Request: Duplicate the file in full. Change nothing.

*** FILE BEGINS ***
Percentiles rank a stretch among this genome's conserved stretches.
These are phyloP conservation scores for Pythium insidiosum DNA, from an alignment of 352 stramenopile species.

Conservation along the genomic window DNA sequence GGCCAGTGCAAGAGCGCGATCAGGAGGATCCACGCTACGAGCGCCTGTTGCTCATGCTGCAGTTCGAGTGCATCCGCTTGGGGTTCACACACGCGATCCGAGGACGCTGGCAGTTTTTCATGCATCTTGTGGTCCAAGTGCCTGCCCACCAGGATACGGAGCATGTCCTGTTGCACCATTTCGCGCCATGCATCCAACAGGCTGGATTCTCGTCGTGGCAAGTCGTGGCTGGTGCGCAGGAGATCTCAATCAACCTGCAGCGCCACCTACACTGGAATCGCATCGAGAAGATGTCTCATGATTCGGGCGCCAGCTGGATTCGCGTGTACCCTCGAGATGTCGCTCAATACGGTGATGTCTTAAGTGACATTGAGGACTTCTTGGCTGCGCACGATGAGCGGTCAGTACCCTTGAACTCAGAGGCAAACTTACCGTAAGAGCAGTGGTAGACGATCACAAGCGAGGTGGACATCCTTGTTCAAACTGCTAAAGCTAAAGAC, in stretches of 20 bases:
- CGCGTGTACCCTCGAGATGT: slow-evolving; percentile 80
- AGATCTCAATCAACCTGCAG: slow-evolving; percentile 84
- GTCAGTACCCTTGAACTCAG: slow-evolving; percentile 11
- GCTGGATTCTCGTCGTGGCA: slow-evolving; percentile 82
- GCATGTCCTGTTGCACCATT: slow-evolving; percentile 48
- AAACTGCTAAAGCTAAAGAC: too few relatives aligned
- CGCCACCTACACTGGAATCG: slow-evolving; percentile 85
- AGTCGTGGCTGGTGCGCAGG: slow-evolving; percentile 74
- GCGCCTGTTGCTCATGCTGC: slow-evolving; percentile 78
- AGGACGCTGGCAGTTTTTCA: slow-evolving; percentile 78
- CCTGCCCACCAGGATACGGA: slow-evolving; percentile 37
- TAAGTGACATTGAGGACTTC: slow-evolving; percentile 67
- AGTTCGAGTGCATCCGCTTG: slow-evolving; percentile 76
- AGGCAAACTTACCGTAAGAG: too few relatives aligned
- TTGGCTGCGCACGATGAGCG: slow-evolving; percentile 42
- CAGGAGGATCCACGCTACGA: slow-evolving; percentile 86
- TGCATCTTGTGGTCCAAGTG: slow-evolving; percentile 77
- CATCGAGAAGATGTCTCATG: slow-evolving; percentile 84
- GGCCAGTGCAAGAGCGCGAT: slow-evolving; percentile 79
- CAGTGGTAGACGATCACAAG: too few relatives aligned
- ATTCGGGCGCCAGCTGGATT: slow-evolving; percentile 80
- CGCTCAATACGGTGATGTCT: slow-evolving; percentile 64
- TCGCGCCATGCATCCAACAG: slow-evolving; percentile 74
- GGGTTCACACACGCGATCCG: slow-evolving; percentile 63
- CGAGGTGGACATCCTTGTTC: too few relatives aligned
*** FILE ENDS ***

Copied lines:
Percentiles rank a stretch among this genome's conserved stretches.
These are phyloP conservation scores for Pythium insidiosum DNA, from an alignment of 352 stramenopile species.

Conservation along the genomic window DNA sequence GGCCAGTGCAAGAGCGCGATCAGGAGGATCCACGCTACGAGCGCCTGTTGCTCATGCTGCAGTTCGAGTGCATCCGCTTGGGGTTCACACACGCGATCCGAGGACGCTGGCAGTTTTTCATGCATCTTGTGGTCCAAGTGCCTGCCCACCAGGATACGGAGCATGTCCTGTTGCACCATTTCGCGCCATGCATCCAACAGGCTGGATTCTCGTCGTGGCAAGTCGTGGCTGGTGCGCAGGAGATCTCAATCAACCTGCAGCGCCACCTACACTGGAATCGCATCGAGAAGATGTCTCATGATTCGGGCGCCAGCTGGATTCGCGTGTACCCTCGAGATGTCGCTCAATACGGTGATGTCTTAAGTGACATTGAGGACTTCTTGGCTGCGCACGATGAGCGGTCAGTACCCTTGAACTCAGAGGCAAACTTACCGTAAGAGCAGTGGTAGACGATCACAAGCGAGGTGGACATCCTTGTTCAAACTGCTAAAGCTAAAGAC, in stretches of 20 bases:
- CGCGTGTACCCTCGAGATGT: slow-evolving; percentile 80
- AGATCTCAATCAACCTGCAG: slow-evolving; percentile 84
- GTCAGTACCCTTGAACTCAG: slow-evolving; percentile 11
- GCTGGATTCTCGTCGTGGCA: slow-evolving; percentile 82
- GCATGTCCTGTTGCACCATT: slow-evolving; percentile 48
- AAACTGCTAAAGCTAAAGAC: too few relatives aligned
- CGCCACCTACACTGGAATCG: slow-evolving; percentile 85
- AGTCGTGGCTGGTGCGCAGG: slow-evolving; percentile 74
- GCGCCTGTTGCTCATGCTGC: slow-evolving; percentile 78
- AGGACGCTGGCAGTTTTTCA: slow-evolving; percentile 78
- CCTGCCCACCAGGATACGGA: slow-evolving; percentile 37
- TAAGTGACATTGAGGACTTC: slow-evolving; percentile 67
- AGTTCGAGTGCATCCGCTTG: slow-evolving; percentile 76
- AGGCAAACTTACCGTAAGAG: too few relatives aligned
- TTGGCTGCGCACGATGAGCG: slow-evolving; percentile 42
- CAGGAGGATCCACGCTACGA: slow-evolving; percentile 86
- TGCATCTTGTGGTCCAAGTG: slow-evolving; percentile 77
- CATCGAGAAGATGTCTCATG: slow-evolving; percentile 84
- GGCCAGTGCAAGAGCGCGAT: slow-evolving; percentile 79
- CAGTGGTAGACGATCACAAG: too few relatives aligned
- ATTCGGGCGCCAGCTGGATT: slow-evolving; percentile 80
- CGCTCAATACGGTGATGTCT: slow-evolving; percentile 64
- TCGCGCCATGCATCCAACAG: slow-evolving; percentile 74
- GGGTTCACACACGCGATCCG: slow-evolving; percentile 63
- CGAGGTGGACATCCTTGTTC: too few relatives aligned